Lansing — Dozens of people gathered outside Gov. Gretchen Whitmer’s Lansing residence Thursday to protest the ongoing restrictions in the governor’s stay-home order.
Protesters carried American flags, Trump 2020 signs and Make America Great Again banners as they stood on sidewalks and in the governor’s gated driveway. Some protesters carried firearms while others waited in their cars, honking horns in the residential neighborhood.
A little before 1 p.m., roughly two dozen cars proceeded through the neighborhood led by the “Trump Unity Bridge” truck and trailer that is present at many Michigan rallies for Republican President Donald Trump.
Michigan State Police cars were scattered throughout the neighborhood as were yard signs expressing support for their neighbor, the Democratic governor.
Organizer Brandon Hall of Petoskey estimated roughly 100 people attended the afternoon protest, which occurred roughly two weeks into an extended, tightened stay-home order that bans travel to in-state vacation homes, motorized boating and in-person gardening or home improvement sales at big box stores.
“It’s time to open Michigan now,” said Hall, a 30-year-old conservative activist who was long based out of West Michigan. “People who want to stay on house arrest can stay on house arrest, and people who want to work can work.”
Whitmer’s office said Thursday the governor’s priority is “protecting health and safety.”
“She supports Michiganders’ right to free speech and the right to protest, but those participating should not put themselves or first responders at risk,” said Whitmer spokeswoman Tiffany Brown.
Hall defended his decision to protest at the governor’s residence, noting it is a taxpayer-funded facility. He criticized Republican Senate Majority Leader Mike Shirkey for asking protesters Thursday morning to avoid protesting at the governor’s home.
Shirkey is a “water boy” for the governor, Hall said. He argued that the Clarklake Republican should “shut his damn mouth” and “worry about opening Michigan back up.”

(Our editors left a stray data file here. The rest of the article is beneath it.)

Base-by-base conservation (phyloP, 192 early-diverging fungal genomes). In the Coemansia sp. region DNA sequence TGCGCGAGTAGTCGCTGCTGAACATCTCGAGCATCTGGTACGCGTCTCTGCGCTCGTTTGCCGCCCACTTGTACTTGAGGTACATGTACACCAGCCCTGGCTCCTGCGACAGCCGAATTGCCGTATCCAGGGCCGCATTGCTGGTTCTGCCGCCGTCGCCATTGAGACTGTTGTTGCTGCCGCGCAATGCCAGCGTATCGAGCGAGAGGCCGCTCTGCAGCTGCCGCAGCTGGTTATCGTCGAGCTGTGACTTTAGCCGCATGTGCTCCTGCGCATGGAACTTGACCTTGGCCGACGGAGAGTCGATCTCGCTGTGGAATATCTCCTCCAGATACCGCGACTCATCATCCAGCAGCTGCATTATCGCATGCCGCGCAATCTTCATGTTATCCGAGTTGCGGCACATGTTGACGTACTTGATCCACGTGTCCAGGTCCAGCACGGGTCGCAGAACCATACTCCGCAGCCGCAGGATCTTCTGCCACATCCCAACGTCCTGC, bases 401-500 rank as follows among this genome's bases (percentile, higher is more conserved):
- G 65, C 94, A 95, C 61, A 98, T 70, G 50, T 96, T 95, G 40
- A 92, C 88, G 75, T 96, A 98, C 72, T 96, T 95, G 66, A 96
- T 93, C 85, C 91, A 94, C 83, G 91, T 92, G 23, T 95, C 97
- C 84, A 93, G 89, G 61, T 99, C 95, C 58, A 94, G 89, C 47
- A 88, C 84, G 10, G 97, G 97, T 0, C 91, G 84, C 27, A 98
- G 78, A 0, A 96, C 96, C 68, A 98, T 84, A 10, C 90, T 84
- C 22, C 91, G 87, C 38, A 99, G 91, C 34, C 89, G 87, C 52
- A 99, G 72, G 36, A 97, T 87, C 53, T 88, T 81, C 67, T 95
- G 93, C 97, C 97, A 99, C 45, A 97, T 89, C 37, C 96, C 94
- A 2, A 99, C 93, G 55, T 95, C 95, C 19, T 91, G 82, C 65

The Senate and House are scheduled to meet Friday to vote on creating an oversight committee on Whitmer’s emergency and stay home orders. The Senate also plans to vote on legislation seeking to eliminate and scale back the governor’s emergency powers.
Shirkey posted on Facebook Thursday morning that he supported those voicing their discontent and their right to do so but strongly exhorted “those organizing the protests to limit the venue to public spaces and around government buildings.
“Don’t protest at homes,” Shirkey wrote. “Even the public Governor’s residence. It is indeed public property. But the adjacent properties and neighborhood are not.”
Fellow organizer Nicholas Somberg brought his own weed whipper to the demonstration and used it on the governor’s lawn to protest the “trampled rights” of landscapers who are banned from working during the stay-home order.
“We thought it was time to take it to her doorstep,” Somberg said. “If she’s going to take more of our rights away, I think it was appropriate that our protests increased to match her seriousness.”
Michigan State Police First Lt. Darren Green said there were “some familiar faces” Thursday from last week’s Operation Gridlock at the Capitol, where more than 4,000 protesters gathered to demonstrate for roughly eight hours.
Green said protesters were “polite” and, with the exception of a few photo ops, protesters did “a really good job of doing social distancing.”
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